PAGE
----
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BSL Interpreting in Police Settings

Guidance taken and adapted from

In the course of your interpreting career you may find yourself being asked to interpret in a legal setting. Whilst this will be very similar to other British sign language (BSL) interpreting roles in many respects, certain requirements need to be met in order to satisfy the Police and Criminal Evidence (PACE) codes. The role isn’t suitable for trainee interpreters and you will need to be professionally qualified before you undertake such a role.

Interpreting in a police setting will require a high level of accuracy and the ability to adhere to procedure. Confidentiality is also vital as you will be privy to sensitive information relating to people in custody who may be accused of committing crimes, as well as witnesses and victims.

It’s important you know the reasons for the interview when the booking is made. This may be the alleged offence or the reasons why an interview is taking place. Make sure you also have the contact details for the officer who as booked you as well as the details of the time, date and location of the interview.

It’s important to follow correct procedure from the outset. Make sure you arrive on time at the station where you should ask for the officer who booked you. You should be introduced to the investigating officer, custody sergeant and anyone who will also be sitting in on the interview such as solicitor, appropriate adult or social worker.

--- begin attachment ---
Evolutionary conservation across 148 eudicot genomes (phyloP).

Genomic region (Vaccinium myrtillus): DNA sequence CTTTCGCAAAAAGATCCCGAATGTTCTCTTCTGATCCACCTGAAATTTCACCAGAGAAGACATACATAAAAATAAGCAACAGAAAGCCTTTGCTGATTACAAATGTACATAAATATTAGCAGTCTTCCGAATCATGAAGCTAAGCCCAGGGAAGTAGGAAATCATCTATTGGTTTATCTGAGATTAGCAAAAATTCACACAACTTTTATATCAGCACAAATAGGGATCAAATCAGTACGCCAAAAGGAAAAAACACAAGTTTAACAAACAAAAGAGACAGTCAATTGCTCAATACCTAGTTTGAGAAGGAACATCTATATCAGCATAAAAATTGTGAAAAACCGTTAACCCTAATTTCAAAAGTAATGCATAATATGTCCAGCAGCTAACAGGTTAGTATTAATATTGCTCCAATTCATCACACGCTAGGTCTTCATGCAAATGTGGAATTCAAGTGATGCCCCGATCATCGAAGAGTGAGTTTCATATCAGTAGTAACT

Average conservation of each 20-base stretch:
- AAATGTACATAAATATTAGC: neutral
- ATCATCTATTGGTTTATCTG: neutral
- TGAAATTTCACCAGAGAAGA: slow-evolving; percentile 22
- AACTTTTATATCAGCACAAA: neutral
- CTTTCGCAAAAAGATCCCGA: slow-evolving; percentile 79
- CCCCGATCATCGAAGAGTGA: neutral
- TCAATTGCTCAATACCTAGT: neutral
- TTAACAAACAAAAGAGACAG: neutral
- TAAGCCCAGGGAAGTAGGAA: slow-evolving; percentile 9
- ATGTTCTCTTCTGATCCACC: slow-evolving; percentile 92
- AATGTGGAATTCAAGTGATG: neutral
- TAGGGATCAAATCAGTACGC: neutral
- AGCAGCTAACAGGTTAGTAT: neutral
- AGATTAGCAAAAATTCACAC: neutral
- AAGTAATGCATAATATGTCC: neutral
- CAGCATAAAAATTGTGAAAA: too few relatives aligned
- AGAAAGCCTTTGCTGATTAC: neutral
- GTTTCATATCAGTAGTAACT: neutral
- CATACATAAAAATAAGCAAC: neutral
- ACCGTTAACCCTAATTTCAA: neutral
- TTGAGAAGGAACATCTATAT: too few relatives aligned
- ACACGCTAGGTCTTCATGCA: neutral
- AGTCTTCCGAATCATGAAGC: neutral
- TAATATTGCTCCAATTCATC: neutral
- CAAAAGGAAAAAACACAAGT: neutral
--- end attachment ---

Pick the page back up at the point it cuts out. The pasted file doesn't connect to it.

Remember, the professionals and officers you will come into contact with might not have ever had to use a BSL interpreter so you need to be able to explain to them what your role is and how you will work in the interview.

The interviewing officer should give you some background before the interview takes place, including why the person has been arrested or what the nature of the interview is about. This is important to provide a context for the interpretation and help the interpretation process so you are fully informed. It is also an opportunity for the officer to provide you with any other relevant information which may aid the process as well as the names of all those who will be present.